Colombian chef Daniel Castaño’s mini-empire keeps growing with creations like Gordo and Julia Pizzeria opening up across the city and the addition of new concepts like a greek place called Lorenzo. Even the closing of his flagship Italian restaurant Emilia Romagna (due to sky-rocketing rent) hasn’t slowed him down. In its place, Daniel opened Emilia Grace (named for his daughter) on Calle 65 as a simpler but no less authentic offering (Daniel did work for Mario Batali after all). Our caprese Vera starter was a ball of mozzarella doused in pesto sauce next to a sweet stewed tomato. The remains were so delicious that we ordered some bread, which is baked to order, to sop up the sauce. Homemade pappardelle with bolognese was tender, rich, and smoky. Tortelli stuffed with pork delivered light packets of pasta with a nearly confit filling. Reservations recommended.
This 30-seat place in the La Magdalena neighborhood may look a bit like a diner, but the kitchen is far more ambitious than that. Chef-owner Alex Salgado wants to celebrate, foster, rescue, and promote regional ingredients and techniques from around Colombia with an emphasis on coastal regions and the Amazon. Look forward to creative and delicious uses of ingredients like paiche fish from the Amazon, handmade spicy and umami tucupi sauce, fermented viche, all kinds of roots, fruits, herbs, and all three types of coconut available in Colombia. Alex has also brought home food influences from his travels in Asia, including a very banh mi sandwich. Vegan and vegetarian items are on the menu too.
We were the very first customers at this budget-friendly taco joint on restaurant-packed Calle 65 between the Chapinero and Zona G neighborhoods. On the surface, Detaco, named for a Colombian colloquialism that means “quickly”, is a fast and economical place to get food made with a focus on quality. The Venezuelan chef and his tiny team make their own tortillas and chicken, mushroom, tofu, carnitas and cochinita tacos are offered at between 6,000 COP and 15,000 COP (about US$2 to US$4) for a plate of three. But to backer Michelangelo Cestari, who’s worked at big-name restaurants like Noma and Gustu, Detaco is also the first of what he hopes will be a small army of restaurants that can be opened using the Detaco template to enable emerging chefs to work without a massive investment and to enable cash-strapped locals to eat well on a budget.
There’s an outpost of this cafe/bakery in nearly every neighborhood of the city and the Masa menu of pastries, coffee, sandwiches, and build-your-own salads is a reliable way to satisfy your need for a sweet snack or a tasty lunch.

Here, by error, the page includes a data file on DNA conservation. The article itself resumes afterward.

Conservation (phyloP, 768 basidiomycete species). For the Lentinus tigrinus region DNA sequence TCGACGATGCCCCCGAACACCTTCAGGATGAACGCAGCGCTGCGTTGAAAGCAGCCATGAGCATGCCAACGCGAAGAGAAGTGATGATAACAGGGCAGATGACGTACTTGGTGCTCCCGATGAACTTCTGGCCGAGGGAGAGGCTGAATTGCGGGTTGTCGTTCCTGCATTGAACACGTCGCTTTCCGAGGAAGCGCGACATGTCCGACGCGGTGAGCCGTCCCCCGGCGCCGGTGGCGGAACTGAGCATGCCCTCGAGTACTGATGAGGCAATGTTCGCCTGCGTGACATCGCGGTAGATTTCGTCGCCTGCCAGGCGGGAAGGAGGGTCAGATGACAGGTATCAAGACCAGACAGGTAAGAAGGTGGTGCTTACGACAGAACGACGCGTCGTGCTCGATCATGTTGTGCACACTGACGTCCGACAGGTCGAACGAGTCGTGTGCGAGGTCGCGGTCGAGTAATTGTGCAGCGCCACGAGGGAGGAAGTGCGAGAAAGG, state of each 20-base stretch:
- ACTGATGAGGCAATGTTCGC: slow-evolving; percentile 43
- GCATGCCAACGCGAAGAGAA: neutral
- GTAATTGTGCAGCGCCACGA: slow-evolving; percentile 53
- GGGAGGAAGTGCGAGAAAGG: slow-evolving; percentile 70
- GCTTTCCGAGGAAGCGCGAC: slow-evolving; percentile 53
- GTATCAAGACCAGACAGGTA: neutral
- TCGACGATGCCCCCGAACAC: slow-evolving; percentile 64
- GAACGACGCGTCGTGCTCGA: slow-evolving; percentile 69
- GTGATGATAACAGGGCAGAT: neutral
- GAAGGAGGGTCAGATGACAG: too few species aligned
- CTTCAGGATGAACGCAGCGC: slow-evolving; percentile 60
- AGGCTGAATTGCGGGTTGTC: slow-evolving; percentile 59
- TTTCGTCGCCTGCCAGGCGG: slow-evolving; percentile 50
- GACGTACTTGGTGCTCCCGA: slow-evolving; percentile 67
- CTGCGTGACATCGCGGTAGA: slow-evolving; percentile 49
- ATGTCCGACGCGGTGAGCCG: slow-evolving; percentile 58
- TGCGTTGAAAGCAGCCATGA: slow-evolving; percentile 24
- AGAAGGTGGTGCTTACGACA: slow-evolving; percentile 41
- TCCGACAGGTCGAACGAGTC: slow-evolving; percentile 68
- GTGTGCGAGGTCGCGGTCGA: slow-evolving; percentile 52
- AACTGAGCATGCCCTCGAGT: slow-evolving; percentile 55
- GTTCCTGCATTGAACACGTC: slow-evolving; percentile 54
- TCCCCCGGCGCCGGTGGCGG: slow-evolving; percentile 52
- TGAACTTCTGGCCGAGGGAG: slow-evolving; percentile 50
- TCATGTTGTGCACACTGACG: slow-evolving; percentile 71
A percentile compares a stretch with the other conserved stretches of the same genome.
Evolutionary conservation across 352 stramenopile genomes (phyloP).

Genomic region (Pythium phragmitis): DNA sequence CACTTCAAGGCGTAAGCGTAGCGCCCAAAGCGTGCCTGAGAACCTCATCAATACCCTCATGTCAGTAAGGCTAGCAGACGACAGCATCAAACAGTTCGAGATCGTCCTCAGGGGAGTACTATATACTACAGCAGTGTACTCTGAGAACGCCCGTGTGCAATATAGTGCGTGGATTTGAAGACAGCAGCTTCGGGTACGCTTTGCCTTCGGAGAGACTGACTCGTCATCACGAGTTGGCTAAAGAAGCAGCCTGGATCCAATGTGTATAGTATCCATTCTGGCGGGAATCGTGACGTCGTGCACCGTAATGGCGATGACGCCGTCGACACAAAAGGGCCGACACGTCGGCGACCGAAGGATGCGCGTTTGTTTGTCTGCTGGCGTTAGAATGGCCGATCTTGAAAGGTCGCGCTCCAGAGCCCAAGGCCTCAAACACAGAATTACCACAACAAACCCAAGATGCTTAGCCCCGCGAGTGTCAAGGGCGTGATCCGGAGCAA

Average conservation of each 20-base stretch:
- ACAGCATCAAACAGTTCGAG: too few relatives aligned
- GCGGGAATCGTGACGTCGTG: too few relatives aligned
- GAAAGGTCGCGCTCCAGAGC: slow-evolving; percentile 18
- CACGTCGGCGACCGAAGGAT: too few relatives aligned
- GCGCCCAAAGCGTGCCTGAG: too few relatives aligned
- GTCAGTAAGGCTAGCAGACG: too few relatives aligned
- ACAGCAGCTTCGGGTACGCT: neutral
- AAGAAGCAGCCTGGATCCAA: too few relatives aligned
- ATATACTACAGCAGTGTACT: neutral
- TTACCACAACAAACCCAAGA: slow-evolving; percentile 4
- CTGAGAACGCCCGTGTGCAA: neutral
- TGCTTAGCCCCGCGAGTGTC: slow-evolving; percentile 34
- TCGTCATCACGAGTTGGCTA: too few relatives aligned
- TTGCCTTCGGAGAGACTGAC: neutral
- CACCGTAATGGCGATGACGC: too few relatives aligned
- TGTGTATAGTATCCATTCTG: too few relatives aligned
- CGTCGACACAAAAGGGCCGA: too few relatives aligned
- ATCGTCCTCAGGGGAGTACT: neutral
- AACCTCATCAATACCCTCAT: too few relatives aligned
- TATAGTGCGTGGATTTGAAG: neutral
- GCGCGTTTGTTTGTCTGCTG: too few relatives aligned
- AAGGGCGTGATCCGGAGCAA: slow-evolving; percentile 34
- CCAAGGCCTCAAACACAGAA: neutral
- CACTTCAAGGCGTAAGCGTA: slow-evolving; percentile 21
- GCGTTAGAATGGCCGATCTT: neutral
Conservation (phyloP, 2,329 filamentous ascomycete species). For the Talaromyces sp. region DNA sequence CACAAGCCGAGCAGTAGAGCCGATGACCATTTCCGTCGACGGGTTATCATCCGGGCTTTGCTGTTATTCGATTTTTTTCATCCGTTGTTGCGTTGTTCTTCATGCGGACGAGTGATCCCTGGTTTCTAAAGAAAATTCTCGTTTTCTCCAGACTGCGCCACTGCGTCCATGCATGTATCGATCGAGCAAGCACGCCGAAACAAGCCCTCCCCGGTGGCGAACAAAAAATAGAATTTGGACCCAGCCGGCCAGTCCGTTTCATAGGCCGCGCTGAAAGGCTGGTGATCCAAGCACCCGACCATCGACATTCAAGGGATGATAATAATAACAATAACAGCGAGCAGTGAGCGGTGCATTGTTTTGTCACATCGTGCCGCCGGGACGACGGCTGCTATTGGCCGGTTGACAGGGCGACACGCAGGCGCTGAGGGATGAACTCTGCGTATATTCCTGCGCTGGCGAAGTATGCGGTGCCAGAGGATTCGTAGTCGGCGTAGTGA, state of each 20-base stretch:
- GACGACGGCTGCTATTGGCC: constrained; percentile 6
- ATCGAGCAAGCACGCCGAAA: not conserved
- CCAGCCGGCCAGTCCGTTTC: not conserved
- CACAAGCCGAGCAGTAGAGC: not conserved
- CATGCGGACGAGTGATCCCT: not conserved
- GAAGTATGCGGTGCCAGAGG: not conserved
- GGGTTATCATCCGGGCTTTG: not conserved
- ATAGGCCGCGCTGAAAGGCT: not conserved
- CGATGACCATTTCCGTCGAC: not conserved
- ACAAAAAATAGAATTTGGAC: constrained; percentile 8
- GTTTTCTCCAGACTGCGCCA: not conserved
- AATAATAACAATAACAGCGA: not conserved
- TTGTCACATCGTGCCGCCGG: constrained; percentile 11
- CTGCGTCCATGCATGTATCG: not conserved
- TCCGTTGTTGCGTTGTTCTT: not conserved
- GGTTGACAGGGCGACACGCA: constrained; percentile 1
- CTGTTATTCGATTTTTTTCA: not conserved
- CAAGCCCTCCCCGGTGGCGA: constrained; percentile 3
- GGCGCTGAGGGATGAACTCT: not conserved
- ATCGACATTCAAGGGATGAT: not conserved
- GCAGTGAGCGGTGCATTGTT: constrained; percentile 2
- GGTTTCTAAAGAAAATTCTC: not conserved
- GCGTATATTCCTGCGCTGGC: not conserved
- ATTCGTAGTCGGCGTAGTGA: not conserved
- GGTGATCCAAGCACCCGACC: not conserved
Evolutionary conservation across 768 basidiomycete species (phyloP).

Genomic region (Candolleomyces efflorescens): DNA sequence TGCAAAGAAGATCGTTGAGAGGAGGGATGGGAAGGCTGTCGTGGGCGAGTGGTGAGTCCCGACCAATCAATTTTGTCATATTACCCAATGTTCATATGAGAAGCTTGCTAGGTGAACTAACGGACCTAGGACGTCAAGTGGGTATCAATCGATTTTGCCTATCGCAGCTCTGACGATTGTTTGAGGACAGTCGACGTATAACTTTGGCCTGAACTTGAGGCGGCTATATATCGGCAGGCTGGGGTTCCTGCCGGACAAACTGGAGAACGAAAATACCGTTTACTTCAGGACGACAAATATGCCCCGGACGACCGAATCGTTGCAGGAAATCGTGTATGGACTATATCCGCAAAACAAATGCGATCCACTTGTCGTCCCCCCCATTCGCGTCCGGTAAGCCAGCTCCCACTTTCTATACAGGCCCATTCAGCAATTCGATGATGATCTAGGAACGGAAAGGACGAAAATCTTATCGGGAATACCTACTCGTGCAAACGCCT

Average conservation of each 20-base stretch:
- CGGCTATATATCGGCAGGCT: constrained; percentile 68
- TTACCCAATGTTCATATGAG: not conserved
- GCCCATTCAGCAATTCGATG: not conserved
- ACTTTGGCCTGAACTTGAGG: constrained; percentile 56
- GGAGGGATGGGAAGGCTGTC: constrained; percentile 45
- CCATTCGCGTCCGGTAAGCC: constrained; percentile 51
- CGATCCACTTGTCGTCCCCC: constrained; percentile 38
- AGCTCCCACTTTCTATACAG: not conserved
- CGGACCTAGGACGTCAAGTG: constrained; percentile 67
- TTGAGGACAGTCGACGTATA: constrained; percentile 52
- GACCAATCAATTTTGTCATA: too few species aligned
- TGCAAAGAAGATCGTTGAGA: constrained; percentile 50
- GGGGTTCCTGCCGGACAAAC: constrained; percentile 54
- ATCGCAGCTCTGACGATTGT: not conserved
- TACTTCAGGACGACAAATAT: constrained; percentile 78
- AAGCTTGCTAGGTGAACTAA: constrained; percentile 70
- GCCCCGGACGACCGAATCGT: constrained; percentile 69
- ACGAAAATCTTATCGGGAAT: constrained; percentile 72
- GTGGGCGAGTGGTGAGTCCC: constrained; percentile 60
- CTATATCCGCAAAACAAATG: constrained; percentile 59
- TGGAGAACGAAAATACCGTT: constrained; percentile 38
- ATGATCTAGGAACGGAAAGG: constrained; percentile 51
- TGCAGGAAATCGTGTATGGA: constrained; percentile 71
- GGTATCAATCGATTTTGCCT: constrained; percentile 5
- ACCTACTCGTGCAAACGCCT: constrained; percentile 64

This place is near Rio Frio (about two hours drive from Bogotá), but it’s worth the trip. All week farmer Michel Pineda and his family run the 220 acre (90 hectare) organic and sustainable Deveras Farm which supplies products to many of the chefs cited above. On Sundays, however, they offer lunch and farm tours (about US$19 per person). The goal is for the farm to produce at least 80% of the ingredients that are served for lunch which typically includes dishes like farm-raised lamb brined for two days and slow cooked for eight hours, mashed potatoes, grilled vegetable salad, and tart-sweet rhubarb crumble. Reservations required.
A few disappointments
This all tasting menu restaurant in Zona G has been in business for years. And it shows. Our 11-course lunch was peppered with dated elements and downright gimmicks like tablet towels that unfurled when doused with heavily scented water. A bunelo came cooked and served on the end of a branch. The massive chairs looked like they were left over from a stage production of Alice in Wonderland and were too short for the table. The sauce on one dish was so citrusy that it hurt. At one point we were washing our hands in warm white chocolate. Dry ice was placed in the middle of our table. And there were way too many photos of chef Juan Manuel who is not usually in the kitchen here or in his Medellin or Miami restaurants either.
This place has a very cool vibe and is gorgeous to look at, but waiters did not put anything interesting down on the table.
We were excited to check out the more casual, less expensive offering from the Rausch brothers because we’d enjoyed our meal at their flagship restaurant Criterion. Sadly, our meal at Local was disappointing too with poor service and unremarkable food.
Here’s more about travel in Colombia